12. 12. Shrinkage of the Social and Moral Horizon—Part 2• What happened to our soldiers?• First, their social space shrinks because they learned they could trust nobody, including their commanding officer.• The only ones worthy of trust were few. Achilles only trusted Patrocles; in this case, this soldier only trusted his reconnaissance team: “It was constant now. I was watching the other 5 guys like they were my children….It wasn’t 72 guys (in the company) I was worried about. It was 5 guys.” (24, Shay)• To this man, only a very few were still human beings. Bertolino-Mosaic 2-War and Trauma 12
  13. 13. Shrinkage, continued• What about moral duty and performance? What happens when soldiers die for no reason (friendly fire, sent out on suicidal missions, accidents with a weapon)? What happens when atrocity after atrocity becomes part of the tour of duty?•• I was eighteen years old…I had strong religious beliefs. For the longest• time I wanted to be a priest when I was growing up. It was the way you• were taught, like “Whenever you’re alone, make believe God’s there• with you. Would he approve of what you are doing?” ….I was no angel• either….you’re only human. But evil doesn’t enter it ‘till Vietnam.• Why I became like that? It was all evil….where before I wasn’t. I look back• and I’m horrified at what I turned into….It was someone else. Someone• else had control of me….War changes you….strips you of all your beliefs,• your religion, takes your dignity away…..it’s unbelievable what humans• can do to each other. (33, Shay)•• Another veteran: “I couldn’t believe Americans could do that to another human• being….but then I became that. We went through villages and killed everything, I mean everything, and that was all right with me. (31, Shay) Bertolino-Mosaic 2-War and Trauma 13
  14. 14. Grief at the Death of a Special Comrade• “I died in Vietnam” is a frequent comment among Vietnam veterans. When did they die? They died when their special friend, their buddy, their close companion was killed. Look at the transformation in Achilles after Patrocles’ death:• Mother, Zeus may have done all this for me,• but how can I rejoice? My friend is dead,• Patrocles, my dearest friend of all. I loved him…• You will never welcome me home, since I no longer have the will• to remain alive among men… (Iliad)•• Many Vietnam vets echoed the same belief: “In my wildest thoughts I never expected or wanted to return home alive, and emotionally never have.” (53, Shay)• Bertolino-Mosaic 2-War and Trauma 14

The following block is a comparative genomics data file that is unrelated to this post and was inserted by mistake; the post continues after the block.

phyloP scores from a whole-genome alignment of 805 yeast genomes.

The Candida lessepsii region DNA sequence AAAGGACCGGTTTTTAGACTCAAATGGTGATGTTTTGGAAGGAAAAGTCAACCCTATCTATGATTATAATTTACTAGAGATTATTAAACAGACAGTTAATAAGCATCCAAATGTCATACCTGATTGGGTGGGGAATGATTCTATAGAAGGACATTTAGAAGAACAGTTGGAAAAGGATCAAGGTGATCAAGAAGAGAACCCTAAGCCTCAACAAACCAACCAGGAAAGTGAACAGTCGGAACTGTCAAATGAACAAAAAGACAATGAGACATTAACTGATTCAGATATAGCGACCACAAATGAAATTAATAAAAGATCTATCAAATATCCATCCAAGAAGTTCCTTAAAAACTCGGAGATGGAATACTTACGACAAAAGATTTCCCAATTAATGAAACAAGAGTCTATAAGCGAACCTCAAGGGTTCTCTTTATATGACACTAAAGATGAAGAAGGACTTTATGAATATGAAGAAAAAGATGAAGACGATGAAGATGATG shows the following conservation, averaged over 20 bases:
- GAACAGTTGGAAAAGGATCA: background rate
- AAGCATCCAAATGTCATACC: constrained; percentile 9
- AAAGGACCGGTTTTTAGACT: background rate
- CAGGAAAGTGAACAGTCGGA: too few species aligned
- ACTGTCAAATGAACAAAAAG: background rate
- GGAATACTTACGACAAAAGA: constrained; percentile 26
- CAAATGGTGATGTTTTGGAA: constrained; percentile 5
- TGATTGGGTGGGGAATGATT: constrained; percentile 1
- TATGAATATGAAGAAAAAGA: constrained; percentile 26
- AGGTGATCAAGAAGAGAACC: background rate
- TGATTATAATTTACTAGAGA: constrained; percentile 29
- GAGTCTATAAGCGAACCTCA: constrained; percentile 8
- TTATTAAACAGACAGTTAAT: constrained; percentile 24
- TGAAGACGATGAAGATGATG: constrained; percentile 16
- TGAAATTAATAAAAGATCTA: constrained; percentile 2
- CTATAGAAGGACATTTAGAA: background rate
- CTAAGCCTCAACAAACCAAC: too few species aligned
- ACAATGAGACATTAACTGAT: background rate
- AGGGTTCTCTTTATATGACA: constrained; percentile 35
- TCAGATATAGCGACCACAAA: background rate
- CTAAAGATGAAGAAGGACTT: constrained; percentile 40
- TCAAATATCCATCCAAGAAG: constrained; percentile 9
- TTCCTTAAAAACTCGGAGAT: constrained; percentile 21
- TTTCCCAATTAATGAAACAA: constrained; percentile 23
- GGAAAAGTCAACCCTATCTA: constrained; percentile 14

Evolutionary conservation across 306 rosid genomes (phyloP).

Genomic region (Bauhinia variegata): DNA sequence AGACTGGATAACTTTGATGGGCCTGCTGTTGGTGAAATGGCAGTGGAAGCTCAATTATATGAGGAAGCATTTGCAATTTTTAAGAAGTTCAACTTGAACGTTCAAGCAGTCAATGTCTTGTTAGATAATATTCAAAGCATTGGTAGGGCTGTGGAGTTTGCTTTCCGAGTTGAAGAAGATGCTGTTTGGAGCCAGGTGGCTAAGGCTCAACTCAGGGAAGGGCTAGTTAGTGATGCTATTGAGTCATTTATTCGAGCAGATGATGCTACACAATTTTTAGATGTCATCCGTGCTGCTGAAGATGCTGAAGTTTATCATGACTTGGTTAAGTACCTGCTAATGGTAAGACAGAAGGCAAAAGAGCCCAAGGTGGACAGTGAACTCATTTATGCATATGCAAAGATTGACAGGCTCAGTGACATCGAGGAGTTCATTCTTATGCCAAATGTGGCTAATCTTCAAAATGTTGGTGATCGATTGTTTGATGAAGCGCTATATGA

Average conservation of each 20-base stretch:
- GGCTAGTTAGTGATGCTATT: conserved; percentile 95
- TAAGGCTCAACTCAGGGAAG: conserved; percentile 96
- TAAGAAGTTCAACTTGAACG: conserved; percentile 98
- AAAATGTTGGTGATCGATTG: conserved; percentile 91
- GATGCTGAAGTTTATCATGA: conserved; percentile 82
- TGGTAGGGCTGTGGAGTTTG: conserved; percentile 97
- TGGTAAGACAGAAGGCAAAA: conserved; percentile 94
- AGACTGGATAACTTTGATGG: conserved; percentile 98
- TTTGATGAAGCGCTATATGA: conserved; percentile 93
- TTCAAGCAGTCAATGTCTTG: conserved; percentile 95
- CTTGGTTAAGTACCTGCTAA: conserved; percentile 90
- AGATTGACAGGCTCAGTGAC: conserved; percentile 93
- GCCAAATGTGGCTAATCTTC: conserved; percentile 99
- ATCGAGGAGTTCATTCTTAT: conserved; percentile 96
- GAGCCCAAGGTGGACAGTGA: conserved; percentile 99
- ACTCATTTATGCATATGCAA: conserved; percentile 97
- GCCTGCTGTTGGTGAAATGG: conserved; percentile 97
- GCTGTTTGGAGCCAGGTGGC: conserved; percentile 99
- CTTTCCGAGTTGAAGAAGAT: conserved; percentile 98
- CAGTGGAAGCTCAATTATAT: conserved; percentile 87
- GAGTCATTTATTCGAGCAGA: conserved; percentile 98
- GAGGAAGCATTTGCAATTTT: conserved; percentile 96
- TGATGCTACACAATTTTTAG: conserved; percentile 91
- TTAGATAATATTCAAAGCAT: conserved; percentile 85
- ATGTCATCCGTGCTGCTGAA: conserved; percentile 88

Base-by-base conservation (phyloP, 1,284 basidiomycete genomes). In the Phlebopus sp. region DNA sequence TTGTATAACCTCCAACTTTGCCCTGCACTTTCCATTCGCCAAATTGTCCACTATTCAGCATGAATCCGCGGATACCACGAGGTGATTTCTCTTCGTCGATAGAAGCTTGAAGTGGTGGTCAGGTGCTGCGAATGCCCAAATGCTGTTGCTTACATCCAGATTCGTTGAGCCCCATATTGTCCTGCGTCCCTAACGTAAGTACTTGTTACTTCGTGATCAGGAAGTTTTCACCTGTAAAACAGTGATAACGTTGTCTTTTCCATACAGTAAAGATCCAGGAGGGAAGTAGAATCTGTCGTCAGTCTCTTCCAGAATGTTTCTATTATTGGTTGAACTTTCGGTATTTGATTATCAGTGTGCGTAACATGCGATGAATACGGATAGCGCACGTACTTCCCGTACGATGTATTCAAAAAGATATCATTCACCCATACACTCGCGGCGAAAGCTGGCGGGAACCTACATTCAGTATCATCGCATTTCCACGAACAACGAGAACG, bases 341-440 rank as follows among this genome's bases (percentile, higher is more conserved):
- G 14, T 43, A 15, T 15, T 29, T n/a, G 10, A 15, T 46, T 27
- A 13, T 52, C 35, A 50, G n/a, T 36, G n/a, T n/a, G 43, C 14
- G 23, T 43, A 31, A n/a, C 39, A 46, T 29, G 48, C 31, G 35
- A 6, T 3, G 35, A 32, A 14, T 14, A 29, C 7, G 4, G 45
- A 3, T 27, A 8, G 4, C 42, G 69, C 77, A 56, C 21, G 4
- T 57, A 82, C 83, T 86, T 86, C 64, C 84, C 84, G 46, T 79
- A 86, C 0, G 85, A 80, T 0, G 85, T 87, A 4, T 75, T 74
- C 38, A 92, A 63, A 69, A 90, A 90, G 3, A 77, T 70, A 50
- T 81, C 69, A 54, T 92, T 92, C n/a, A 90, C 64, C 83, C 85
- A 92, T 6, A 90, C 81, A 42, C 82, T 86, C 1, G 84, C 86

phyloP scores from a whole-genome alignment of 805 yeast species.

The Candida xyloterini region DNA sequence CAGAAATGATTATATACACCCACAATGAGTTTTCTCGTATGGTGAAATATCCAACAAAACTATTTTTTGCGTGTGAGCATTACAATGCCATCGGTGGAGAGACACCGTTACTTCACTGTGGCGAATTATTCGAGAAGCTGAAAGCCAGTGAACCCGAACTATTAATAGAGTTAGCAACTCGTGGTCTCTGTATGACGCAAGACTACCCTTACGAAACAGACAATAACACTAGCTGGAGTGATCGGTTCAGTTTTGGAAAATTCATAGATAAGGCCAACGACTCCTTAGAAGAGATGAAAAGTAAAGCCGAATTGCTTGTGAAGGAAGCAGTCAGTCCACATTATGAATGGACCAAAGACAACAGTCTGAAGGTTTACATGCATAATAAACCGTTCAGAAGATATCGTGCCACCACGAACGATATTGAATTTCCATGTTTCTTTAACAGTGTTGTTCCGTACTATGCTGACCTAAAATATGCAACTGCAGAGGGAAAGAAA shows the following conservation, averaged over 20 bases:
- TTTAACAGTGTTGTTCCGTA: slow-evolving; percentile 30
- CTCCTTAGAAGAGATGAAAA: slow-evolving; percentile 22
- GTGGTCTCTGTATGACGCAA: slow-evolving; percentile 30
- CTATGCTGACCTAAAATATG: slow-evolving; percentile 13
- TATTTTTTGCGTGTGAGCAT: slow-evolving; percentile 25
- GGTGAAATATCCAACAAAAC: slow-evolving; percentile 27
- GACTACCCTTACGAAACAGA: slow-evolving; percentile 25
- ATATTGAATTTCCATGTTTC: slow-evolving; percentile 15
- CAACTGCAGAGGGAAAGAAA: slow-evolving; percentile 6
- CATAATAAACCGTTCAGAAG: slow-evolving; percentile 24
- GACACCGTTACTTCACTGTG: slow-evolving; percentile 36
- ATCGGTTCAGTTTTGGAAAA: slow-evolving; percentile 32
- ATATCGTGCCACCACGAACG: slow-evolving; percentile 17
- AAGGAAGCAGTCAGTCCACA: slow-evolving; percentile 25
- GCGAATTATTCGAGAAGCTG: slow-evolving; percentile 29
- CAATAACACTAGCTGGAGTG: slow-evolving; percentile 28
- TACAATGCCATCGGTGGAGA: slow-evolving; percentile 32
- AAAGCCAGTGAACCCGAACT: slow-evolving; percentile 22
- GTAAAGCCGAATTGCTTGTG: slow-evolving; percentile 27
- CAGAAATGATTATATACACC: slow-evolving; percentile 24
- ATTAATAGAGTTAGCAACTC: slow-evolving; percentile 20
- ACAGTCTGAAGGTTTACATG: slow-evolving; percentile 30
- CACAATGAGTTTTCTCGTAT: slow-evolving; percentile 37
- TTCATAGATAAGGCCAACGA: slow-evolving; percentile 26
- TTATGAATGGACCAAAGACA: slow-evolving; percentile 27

15. 15. Grief--continued• Achilles is able to have a funeral for his friend and mourn with his soldiers even though his grief is too deep to heal. But how does the Vietnam soldier grieve over the body of his friend? What happens to his remains?• First the bodies were taken to the rear—where the unit was stationed-then they were sent to Graves Registration for identification, preservation and shipment to the United States. The men who handled the bodies had no emotional attachment to them whatsoever; it was a job.• As Shay writes: “ One veteran described going to Graves Registration in search of his dead friend, and beating up the sergeant there because he was cooling beer in the chest holding the corpse.” (59)• Bertolino-Mosaic 2-War and Trauma 15
  16. 16. Grief--continued• Warfare was suspended every night in the Trojan War, often so that both armies could gather their dead and prepare the funerals. In Vietnam, there was no safe time to mourn. Attacks happened 24 hours a day, usually at night. Any thoughts or meditations on grief could weaken concentration and cost the soldier his life and possibly the lives of others. He could not turn inward.• Tears were scorned. Achilles openly wept for Patrocles and no one questioned his manhood. But soldiers were told to “get your mind straight”, “stuff those tears”, and “Don’t get sad, get even.” (63,Shay)• Shay later writes: If military practice tells soldiers that their emotions of love and grief— which are inseparable from their humanity—do not matter, then the civilian society that has sent them to fight on their behalf should not be shocked by their “inhumanity” (67, Shay). Bertolino-Mosaic 2-War and Trauma 16